So we’ve built our internship program around three pillars of things that we want our interns to accomplish during their time with us. So the first would be mentorship. So we have a very talented team of industry leaders, people who are really seasoned in understanding Kafka and understanding the space that they’re working in. And so we want our interns to get the most out of their time with those people too. So really having those mentorship experiences, whether that’s through lunch and learns or quick coffee chats or whatever that might be. So really taking advantage of the people that we have here at Confluent. The second would be professional development. So our interns again, have extremely hands-on projects where they’re really able to grow their technical skills and have full end to end ownership of their projects. So that’s something that whether they join us full-time or they join another company, we want them to be able to have that experience of how to manage their time and how to organize themselves and when to communicate different things to people.

So taking those skills that no matter where you’re working or what role you’re in, will be really crucial to your professional development. As well as the third is personal development. So we want our interns to have the opportunity to work cross-functionally and really build those strong relationships during their internship. I think this as an intern, it’s a really crucial time to learn what you like and what you don’t like. And it’s okay to not like things. And it’s better to figure that out earlier than later. And so having those personal development opportunities to meet different people in the business, whether that’s on a different engineering team or whether that’s on a marketing team or somebody completely different, really being able to look inside yourself, and realize what you want to do and make sure that you’re able to build yourself personally and build on that personal brand.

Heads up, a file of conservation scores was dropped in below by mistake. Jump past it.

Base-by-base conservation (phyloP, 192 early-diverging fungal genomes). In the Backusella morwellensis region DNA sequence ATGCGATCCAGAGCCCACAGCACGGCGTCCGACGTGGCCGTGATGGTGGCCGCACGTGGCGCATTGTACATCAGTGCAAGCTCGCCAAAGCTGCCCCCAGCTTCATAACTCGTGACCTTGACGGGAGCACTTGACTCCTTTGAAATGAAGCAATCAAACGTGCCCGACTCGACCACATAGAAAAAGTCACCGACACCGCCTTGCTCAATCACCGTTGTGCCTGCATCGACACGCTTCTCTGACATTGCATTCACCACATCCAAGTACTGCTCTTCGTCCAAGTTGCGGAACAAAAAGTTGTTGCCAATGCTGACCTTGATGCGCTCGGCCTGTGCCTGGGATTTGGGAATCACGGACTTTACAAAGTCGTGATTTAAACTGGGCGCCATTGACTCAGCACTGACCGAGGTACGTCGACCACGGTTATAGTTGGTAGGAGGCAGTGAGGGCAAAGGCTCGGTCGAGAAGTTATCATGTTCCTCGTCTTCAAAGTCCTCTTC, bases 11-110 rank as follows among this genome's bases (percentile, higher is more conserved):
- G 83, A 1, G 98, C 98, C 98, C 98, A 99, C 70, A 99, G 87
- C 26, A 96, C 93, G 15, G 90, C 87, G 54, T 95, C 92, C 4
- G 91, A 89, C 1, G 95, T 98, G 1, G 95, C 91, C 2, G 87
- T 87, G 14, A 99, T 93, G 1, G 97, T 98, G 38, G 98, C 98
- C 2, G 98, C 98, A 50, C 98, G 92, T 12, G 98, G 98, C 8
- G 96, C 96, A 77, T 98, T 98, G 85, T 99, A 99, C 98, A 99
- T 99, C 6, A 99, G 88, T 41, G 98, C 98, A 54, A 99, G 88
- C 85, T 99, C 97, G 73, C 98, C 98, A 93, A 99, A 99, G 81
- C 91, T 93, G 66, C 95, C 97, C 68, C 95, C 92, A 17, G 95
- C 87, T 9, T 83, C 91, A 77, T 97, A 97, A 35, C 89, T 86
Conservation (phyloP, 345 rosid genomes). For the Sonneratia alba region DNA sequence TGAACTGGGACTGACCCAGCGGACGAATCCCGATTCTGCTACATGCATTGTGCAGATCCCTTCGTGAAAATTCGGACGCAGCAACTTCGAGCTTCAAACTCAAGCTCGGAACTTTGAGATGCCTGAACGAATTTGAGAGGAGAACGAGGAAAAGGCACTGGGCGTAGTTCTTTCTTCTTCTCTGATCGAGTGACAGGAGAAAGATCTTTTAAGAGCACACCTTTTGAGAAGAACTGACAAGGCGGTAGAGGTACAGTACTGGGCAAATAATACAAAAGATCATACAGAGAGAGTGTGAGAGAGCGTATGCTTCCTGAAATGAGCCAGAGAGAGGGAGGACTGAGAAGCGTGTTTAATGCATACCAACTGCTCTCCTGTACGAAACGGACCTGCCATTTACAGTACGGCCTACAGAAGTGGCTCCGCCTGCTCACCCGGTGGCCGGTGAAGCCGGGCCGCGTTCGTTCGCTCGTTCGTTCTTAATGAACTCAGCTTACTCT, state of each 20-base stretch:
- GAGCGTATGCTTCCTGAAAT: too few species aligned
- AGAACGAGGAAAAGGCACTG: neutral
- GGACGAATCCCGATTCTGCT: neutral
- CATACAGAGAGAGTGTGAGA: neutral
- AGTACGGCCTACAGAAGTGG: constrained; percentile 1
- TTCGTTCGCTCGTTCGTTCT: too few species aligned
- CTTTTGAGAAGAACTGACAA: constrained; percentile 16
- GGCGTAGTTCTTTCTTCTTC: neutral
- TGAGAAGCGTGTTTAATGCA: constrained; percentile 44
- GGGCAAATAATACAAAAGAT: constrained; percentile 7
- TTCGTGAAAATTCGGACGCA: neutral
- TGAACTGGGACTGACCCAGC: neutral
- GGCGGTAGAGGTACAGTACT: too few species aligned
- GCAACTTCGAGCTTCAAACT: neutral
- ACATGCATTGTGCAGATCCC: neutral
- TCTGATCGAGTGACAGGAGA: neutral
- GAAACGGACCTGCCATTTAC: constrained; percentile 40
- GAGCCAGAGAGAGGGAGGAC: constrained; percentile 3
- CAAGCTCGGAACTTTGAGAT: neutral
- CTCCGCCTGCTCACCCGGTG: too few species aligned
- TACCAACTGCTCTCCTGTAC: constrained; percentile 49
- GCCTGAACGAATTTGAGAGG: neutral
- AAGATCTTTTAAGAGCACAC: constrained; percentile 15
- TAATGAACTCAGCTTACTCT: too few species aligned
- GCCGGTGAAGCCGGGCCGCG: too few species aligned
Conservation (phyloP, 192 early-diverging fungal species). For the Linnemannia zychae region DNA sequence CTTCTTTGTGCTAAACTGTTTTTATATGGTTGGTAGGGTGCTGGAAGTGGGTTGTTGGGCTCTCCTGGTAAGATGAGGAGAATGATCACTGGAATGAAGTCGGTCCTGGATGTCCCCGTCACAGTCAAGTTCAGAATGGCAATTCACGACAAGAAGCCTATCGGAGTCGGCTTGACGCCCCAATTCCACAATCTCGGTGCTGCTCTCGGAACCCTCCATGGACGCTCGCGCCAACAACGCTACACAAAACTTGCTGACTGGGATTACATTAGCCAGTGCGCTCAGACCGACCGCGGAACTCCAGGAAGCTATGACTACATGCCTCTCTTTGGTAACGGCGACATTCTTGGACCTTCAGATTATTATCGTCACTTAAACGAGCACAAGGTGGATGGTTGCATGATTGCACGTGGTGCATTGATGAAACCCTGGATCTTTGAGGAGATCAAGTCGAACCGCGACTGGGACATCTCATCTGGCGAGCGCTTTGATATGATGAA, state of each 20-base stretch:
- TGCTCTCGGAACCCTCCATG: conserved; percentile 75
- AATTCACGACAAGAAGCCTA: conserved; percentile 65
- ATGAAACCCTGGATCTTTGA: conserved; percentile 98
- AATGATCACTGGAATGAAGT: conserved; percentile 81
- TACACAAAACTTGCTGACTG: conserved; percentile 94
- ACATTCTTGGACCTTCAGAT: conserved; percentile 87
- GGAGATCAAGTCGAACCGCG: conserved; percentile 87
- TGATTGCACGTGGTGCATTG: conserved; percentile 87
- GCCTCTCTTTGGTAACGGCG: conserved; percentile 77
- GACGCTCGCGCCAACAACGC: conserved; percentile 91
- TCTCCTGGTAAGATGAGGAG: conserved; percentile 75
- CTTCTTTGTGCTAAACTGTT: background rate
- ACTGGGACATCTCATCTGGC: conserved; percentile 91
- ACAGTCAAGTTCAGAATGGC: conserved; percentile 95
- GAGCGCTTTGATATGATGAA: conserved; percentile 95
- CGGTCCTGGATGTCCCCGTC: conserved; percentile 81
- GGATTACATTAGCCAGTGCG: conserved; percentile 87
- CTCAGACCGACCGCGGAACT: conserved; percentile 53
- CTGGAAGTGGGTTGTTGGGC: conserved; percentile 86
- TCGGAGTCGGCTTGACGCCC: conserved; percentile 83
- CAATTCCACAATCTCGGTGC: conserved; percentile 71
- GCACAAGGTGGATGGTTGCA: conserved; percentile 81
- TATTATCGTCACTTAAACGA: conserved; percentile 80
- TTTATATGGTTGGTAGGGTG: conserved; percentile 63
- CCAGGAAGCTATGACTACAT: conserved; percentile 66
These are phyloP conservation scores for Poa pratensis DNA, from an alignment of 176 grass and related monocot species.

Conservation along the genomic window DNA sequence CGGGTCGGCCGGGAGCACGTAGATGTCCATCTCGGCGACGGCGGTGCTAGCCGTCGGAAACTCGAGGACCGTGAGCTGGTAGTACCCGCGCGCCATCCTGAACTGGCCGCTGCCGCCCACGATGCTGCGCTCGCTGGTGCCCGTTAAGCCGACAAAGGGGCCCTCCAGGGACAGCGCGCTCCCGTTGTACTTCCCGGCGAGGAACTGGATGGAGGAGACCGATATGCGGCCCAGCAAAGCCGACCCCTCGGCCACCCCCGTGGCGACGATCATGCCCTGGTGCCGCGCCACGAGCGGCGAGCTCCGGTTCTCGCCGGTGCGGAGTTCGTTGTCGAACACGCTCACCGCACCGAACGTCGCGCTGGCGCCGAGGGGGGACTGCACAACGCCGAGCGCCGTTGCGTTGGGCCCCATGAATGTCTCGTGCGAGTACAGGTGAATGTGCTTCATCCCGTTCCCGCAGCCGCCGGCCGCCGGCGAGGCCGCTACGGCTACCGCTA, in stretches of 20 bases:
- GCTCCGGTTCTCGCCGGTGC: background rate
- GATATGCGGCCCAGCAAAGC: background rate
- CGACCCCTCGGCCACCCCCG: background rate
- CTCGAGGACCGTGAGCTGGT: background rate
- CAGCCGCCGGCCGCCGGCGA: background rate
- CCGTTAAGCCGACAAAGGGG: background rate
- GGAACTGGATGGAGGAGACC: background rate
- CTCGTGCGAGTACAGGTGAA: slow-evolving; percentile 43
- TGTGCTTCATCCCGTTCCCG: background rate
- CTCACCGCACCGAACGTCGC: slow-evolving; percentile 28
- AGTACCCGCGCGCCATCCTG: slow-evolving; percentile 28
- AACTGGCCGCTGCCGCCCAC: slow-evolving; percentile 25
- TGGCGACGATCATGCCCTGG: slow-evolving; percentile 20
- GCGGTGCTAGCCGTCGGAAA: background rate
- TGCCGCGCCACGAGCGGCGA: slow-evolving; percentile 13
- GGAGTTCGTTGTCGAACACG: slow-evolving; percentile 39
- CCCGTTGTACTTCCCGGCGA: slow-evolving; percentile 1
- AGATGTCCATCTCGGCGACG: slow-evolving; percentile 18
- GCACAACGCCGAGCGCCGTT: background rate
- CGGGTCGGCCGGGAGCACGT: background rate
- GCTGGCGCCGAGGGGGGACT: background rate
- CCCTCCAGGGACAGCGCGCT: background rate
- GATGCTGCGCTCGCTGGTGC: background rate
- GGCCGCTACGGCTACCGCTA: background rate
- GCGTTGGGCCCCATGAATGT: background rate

Parker Pell (host):

It’s been so awesome speaking with you both to learn about Confluent and the program that you all are running and growing right now and the company’s growing like crazy. Is there anything else or closing remarks that you would want to leave with listeners about Confluent the company or your program altogether?

Niki Patel:

I think that we would love to have as many people as possible who are interested reach out to us. Our internship program hopefully is an opportunity as Amy just said, to really not only grow professionally and personally, but have a great summer and create long lasting friendships and memories. So we really do emphasize community within our time. And so it’s been really been great sharing what Confluent is a little bit about our internship program. And we’re really excited to hopefully connect with all of you during this fall recruiting season.

Parker Pell (host):

Thank you so much for both taking the time today.

Amy Morimoto:

Thanks Parker.

Niki Patel:

Thanks Parker.

Parker Pell (host):

What a great time speaking with Amy and Niki from Confluent who told us what interns can expect working at their company, the things that a student leaves their internship program with, and so much more. To listen to all of our shows and get updates on future ones, check out our website, theinternshipshow.com. If you’re listening to this on Apple podcasts or Spotify, we’d love for you to leave a rating or review about the show. This episode is brought to you by Scholars. Scholars matches college students and employers for internships and entry level jobs based on skills, experiences, and interests. Make sure to tune in next time to The Internship Show and have a great day.